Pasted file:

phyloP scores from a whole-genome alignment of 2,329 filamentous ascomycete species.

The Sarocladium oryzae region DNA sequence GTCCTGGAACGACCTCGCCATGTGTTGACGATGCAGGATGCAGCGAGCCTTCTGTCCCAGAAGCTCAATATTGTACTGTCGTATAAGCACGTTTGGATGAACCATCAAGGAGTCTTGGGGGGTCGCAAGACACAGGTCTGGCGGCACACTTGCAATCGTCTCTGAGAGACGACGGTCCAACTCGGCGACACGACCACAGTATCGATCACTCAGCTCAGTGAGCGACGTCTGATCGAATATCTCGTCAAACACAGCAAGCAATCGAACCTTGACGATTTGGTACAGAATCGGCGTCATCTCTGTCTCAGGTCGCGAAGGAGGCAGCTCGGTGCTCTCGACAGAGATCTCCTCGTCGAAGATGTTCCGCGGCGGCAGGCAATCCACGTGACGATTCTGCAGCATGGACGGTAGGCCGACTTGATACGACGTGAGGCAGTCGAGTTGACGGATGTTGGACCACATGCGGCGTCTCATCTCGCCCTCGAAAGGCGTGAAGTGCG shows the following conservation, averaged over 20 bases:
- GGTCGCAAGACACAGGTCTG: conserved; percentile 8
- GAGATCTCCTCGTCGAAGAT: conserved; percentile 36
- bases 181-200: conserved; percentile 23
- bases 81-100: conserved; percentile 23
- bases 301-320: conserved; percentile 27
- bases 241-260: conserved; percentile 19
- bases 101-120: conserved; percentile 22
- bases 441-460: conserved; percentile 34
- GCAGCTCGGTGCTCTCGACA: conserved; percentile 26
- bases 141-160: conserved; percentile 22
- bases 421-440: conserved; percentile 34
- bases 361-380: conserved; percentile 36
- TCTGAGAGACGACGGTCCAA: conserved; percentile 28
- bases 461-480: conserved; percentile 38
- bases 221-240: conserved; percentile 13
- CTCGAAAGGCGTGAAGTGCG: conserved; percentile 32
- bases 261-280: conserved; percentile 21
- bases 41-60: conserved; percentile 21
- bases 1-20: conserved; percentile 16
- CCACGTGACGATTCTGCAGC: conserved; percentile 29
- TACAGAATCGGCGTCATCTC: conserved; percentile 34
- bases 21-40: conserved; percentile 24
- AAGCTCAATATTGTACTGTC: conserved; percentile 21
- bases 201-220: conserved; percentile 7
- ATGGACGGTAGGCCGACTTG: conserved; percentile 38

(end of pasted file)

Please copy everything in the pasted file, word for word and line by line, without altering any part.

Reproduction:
phyloP scores from a whole-genome alignment of 2,329 filamentous ascomycete species.

The Sarocladium oryzae region DNA sequence GTCCTGGAACGACCTCGCCATGTGTTGACGATGCAGGATGCAGCGAGCCTTCTGTCCCAGAAGCTCAATATTGTACTGTCGTATAAGCACGTTTGGATGAACCATCAAGGAGTCTTGGGGGGTCGCAAGACACAGGTCTGGCGGCACACTTGCAATCGTCTCTGAGAGACGACGGTCCAACTCGGCGACACGACCACAGTATCGATCACTCAGCTCAGTGAGCGACGTCTGATCGAATATCTCGTCAAACACAGCAAGCAATCGAACCTTGACGATTTGGTACAGAATCGGCGTCATCTCTGTCTCAGGTCGCGAAGGAGGCAGCTCGGTGCTCTCGACAGAGATCTCCTCGTCGAAGATGTTCCGCGGCGGCAGGCAATCCACGTGACGATTCTGCAGCATGGACGGTAGGCCGACTTGATACGACGTGAGGCAGTCGAGTTGACGGATGTTGGACCACATGCGGCGTCTCATCTCGCCCTCGAAAGGCGTGAAGTGCG shows the following conservation, averaged over 20 bases:
- GGTCGCAAGACACAGGTCTG: conserved; percentile 8
- GAGATCTCCTCGTCGAAGAT: conserved; percentile 36
- bases 181-200: conserved; percentile 23
- bases 81-100: conserved; percentile 23
- bases 301-320: conserved; percentile 27
- bases 241-260: conserved; percentile 19
- bases 101-120: conserved; percentile 22
- bases 441-460: conserved; percentile 34
- GCAGCTCGGTGCTCTCGACA: conserved; percentile 26
- bases 141-160: conserved; percentile 22
- bases 421-440: conserved; percentile 34
- bases 361-380: conserved; percentile 36
- TCTGAGAGACGACGGTCCAA: conserved; percentile 28
- bases 461-480: conserved; percentile 38
- bases 221-240: conserved; percentile 13
- CTCGAAAGGCGTGAAGTGCG: conserved; percentile 32
- bases 261-280: conserved; percentile 21
- bases 41-60: conserved; percentile 21
- bases 1-20: conserved; percentile 16
- CCACGTGACGATTCTGCAGC: conserved; percentile 29
- TACAGAATCGGCGTCATCTC: conserved; percentile 34
- bases 21-40: conserved; percentile 24
- AAGCTCAATATTGTACTGTC: conserved; percentile 21
- bases 201-220: conserved; percentile 7
- ATGGACGGTAGGCCGACTTG: conserved; percentile 38